7-    Franschhoek’s French Heritage

Franschhoek is a charming little country town with a distinctly French character. Wine-making traditions introduced by the early French Huguenot settlers are still

pursued by viticulturists with surnames like Malherbe, Joubert and du Toit. Restaurants called Le Quartier Français and La Petite Ferme offer Provençale cuisine in light-filled, airy interiors, while Chez Michel flies the French flag and

serves delicacies like escargots, and Camembert marinated in Calvados brandy. Architecturally, the influence of French Classicism is evident in the graceful lines

of the historic buildings. A good example is the Huguenot Memorial Museum, which was based on a design by the 18th-century French architect Louis Michel Thibault. Freedom of religion is symbolized by the dramatic central figure at

the Huguenot Monument, which depicts a woman holding a bible in her right hand and a broken chain in the left. Refined classic gables like that of the Huguenot Memorial Museum replaced the Baroque exuberance of earlier gables. THE FRENCH HUGUENOTS After King Louis XIV of France revoked the Edict of Nantes in 1685, countless French Huguenots were forced to flee to Protestant countries. The Dutch East India Company’s offer of a new life at the Cape of Good Hope was eagerly accepted by some 270 individuals.

8- Worcester Museum

The recreated buildings of this living “little farm” museum (previously known as Kleinplasie Open-Air Museum), which opened in 1981, portray the lifestyle of the early Cape pioneer farmer. Each one houses a particular home indus try

activity that was practised between 1690 and 1900. Here, visitors can watch

brown bread being baked in an outdoor oven and the mak ing of tallow candles and soap. At times the museum hosts seasonal activities such as wheat threshing and winnowing, grape treading and the distilling of witblits (a potent home-made brandy). Shepherd’s Hut Shepherds who tended distant flocks lived in temporary shelters like this one. In the treeless Karoo, domed stone roofs were used instead of wooden beams and trusses. The Horse-Mill Back in 1850, most farmers relied on horse-drawn mills to grind flour, a slow, laborious process. Canisters This collection of 19thcentury storage tins is displayed in the museum restaurant.

Occasionally, these tins are found in “junk” stores today. The Blacksmith The smithy door, aswell as the bellows used by the blacksmith, date from 1820. The rest of the building has walls cast in clay and gables built from raw brick. The blacksmith can be seen daily, forging nails, hinges, forks and tripods.


The dry, sunbaked landscape of South Africa’s western coastal terrace is bounded to the east by the rugged Cedarberg mountain range and to the west by the rocky, wind-blown Atlantic coastline. An unexpected surprise in this forbidding terrain is the appearance every spring of colourful fields of exquisite wildflowers

in Namaqualand, the West Coast’s most famous tourist attraction. The West Coast extends north of Cape Town to the Namibian border, where the fringes

of the Namib desert epitomize the extremes of this vast, rain-deprived area. The

arid, bleak and infertile vegetation zones support only hardy, drought-resistant succulents and geophytes (plants whose bulbs, corms or tubers store water and nutrients). The fynbos area south of Nieuwoudtville possesses a stark beauty, embodied in the weird forms of the Cedarberg’s outcrops that were eroded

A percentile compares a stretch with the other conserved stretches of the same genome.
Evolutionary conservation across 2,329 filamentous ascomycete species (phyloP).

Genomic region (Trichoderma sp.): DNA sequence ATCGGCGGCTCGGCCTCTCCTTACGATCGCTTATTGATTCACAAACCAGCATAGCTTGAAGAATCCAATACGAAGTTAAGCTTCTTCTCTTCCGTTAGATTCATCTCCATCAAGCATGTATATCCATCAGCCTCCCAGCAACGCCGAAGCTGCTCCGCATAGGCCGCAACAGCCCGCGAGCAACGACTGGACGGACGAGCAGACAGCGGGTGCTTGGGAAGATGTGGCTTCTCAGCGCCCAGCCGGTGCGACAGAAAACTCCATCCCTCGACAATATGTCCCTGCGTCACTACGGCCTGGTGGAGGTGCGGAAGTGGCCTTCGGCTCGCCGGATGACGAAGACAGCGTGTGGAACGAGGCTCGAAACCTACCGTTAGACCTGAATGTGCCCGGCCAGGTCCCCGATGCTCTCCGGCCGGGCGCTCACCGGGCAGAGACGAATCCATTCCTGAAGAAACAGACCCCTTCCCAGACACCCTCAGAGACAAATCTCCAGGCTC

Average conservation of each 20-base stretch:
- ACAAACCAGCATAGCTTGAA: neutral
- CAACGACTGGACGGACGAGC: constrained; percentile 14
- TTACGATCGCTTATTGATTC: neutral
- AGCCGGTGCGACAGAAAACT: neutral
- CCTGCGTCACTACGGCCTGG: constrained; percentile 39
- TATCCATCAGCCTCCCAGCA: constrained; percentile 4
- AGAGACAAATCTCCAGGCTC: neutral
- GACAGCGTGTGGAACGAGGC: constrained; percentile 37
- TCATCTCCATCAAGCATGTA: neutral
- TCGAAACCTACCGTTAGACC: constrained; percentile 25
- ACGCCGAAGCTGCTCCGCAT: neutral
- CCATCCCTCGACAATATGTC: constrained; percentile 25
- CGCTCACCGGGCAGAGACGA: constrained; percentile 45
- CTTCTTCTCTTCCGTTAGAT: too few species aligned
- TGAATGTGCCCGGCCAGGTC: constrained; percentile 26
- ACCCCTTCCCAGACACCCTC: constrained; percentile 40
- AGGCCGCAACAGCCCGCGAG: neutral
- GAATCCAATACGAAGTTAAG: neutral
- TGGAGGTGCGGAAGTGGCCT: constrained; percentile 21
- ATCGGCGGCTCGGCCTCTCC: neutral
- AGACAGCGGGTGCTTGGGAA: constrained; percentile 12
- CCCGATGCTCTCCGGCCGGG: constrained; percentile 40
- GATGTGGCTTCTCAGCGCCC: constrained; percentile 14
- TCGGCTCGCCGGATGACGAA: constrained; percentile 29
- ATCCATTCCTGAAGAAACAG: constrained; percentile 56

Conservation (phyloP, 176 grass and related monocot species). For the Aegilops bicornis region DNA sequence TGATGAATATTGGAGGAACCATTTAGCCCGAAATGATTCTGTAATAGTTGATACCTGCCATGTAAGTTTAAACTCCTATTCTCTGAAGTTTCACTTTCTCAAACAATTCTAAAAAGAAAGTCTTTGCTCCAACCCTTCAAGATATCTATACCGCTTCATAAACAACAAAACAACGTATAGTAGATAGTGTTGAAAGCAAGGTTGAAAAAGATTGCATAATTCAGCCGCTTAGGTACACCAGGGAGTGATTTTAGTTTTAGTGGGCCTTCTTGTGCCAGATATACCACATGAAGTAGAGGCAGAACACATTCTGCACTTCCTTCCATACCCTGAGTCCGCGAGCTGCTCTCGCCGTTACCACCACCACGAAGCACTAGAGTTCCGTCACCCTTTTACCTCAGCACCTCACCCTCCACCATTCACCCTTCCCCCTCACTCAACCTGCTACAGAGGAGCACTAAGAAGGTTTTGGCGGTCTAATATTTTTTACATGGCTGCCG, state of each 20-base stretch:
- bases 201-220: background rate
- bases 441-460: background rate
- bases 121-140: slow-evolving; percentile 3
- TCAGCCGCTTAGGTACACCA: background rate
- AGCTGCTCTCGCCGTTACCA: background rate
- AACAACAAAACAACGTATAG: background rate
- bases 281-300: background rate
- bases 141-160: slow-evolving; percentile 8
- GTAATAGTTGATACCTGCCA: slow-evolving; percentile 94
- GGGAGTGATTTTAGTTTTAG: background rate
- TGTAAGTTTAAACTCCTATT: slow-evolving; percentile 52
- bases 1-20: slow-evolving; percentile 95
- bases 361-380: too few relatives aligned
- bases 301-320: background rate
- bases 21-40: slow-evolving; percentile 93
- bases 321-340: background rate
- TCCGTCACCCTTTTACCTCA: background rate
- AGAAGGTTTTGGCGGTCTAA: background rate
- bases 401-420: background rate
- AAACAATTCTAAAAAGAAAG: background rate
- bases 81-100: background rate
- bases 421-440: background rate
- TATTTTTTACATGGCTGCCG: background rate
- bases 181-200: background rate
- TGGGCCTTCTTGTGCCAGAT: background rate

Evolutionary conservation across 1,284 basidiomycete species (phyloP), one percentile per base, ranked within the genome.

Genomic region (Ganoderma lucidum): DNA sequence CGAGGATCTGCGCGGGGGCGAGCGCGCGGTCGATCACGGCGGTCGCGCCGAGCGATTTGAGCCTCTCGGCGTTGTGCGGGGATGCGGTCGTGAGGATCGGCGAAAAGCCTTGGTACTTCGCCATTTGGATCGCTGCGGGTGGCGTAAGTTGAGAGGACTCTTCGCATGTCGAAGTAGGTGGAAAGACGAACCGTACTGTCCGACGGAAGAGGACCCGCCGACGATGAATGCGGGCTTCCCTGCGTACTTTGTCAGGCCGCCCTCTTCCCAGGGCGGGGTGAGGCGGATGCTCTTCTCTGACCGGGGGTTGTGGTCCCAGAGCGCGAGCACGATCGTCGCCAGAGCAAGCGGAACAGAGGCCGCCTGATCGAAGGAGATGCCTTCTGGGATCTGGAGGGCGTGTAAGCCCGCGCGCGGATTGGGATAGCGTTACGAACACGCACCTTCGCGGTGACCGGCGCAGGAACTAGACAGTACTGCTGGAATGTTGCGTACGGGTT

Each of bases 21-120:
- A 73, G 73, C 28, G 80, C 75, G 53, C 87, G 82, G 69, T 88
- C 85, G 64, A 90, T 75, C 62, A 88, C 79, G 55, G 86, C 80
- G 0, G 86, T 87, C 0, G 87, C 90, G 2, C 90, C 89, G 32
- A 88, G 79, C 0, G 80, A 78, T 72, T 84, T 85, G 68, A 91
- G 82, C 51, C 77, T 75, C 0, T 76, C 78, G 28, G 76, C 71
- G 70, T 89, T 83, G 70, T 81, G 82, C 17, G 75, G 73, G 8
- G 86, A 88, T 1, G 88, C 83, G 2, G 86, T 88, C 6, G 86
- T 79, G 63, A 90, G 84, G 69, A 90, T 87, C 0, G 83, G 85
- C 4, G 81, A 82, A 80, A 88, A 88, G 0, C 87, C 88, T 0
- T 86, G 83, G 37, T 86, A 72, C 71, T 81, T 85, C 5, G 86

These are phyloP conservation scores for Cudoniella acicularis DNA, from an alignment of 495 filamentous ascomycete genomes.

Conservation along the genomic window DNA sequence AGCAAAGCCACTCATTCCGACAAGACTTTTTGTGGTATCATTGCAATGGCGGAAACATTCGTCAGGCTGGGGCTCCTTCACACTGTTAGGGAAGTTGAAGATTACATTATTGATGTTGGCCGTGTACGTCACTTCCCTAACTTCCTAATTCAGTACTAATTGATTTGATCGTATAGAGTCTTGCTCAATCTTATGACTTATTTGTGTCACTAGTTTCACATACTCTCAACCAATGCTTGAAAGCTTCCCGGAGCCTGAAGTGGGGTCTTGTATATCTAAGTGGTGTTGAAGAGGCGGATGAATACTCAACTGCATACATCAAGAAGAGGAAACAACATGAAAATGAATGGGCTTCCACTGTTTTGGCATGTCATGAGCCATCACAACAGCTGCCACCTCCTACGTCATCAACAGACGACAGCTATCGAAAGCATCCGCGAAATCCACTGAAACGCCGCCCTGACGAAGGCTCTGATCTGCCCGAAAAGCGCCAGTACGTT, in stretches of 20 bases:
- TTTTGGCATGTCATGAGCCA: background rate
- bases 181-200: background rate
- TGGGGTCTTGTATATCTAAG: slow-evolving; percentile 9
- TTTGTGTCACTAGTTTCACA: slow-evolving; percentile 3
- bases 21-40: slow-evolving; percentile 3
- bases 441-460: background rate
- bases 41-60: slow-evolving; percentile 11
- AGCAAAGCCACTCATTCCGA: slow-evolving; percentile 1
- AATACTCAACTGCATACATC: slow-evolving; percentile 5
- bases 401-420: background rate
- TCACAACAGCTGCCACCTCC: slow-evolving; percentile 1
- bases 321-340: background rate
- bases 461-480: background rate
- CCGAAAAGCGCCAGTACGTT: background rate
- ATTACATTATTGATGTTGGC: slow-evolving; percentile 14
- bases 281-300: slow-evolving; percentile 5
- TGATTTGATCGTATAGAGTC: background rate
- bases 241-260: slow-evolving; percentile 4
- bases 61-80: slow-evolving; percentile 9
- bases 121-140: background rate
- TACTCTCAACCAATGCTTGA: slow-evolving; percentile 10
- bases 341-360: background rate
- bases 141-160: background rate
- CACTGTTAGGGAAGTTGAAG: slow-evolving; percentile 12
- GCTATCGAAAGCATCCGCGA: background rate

over millennia by wind and rain. Further inland the country’s wheatbelt centres on Malmesbury, and is an area of undulating golden corn whose texture changes constantly with the play of light on the rippling fields. The upwelling of the Atlantic Ocean’s cold Benguela Current along the coast brings rich phytoplanktonic nutrients to the surface, attracting vast shoals of pelagic fish

(especially anchovies). This harvest from the sea supports an important fishing

industry in the Western Cape. Saldanha Bay, a rather unappealing industrial town, is the fishing and seafood processing hub. It is also a major centre for the export

of iron ore, which is mined at Sishen, further inland in the Northern Cape Province. Sishen is the site of the largest iron ore deposits in the world. The Namaqualand is an arid belt stretching north of the Cedarberg almost to the Namibian border, which is marked by the mighty Orange River. This belt only receives about 140 mm (6 inches) of rainfall during March and April, but the brief downpours provide sufficient moisture to clothe the landscape with colourful blooms from August to October every year.

10- West Coast National Park


The West Coast National Park encompasses Langebaan Lagoon, the islands Schaapen, Jutten, Marcus and Malgas, and the Postberg Nature Reserve, which is opened to the public each spring (Aug–Sep) when it is carpeted with colourful

wildflowers like daisies and gazanias. The park is one of South Africa’s most important wetlands, harbouring some 250,000 waterbirds including plovers, herons, ibis, and black oystercatchers. Antelope species such as elands, kudus and zebras can also be seen. Accommodation in the park consists of chalets and houseboats on the lagoon. WATERSPORTS AT LANGEBAAN Ideal conditions have attracted the attention of international organizations: the 1995 Windsurfing World Cup was held at Langebaan Lagoon, and in 1998 it was nominated

to host the prestigious Production-Board World Championships. In order to protect the natural environment without curtailing the activities of other interest groups, the lagoon has been zoned into three recreational areas, with the northern tip demarcated for all watersports enthusiasts and the central part of the lagoon out of bounds for motorboats.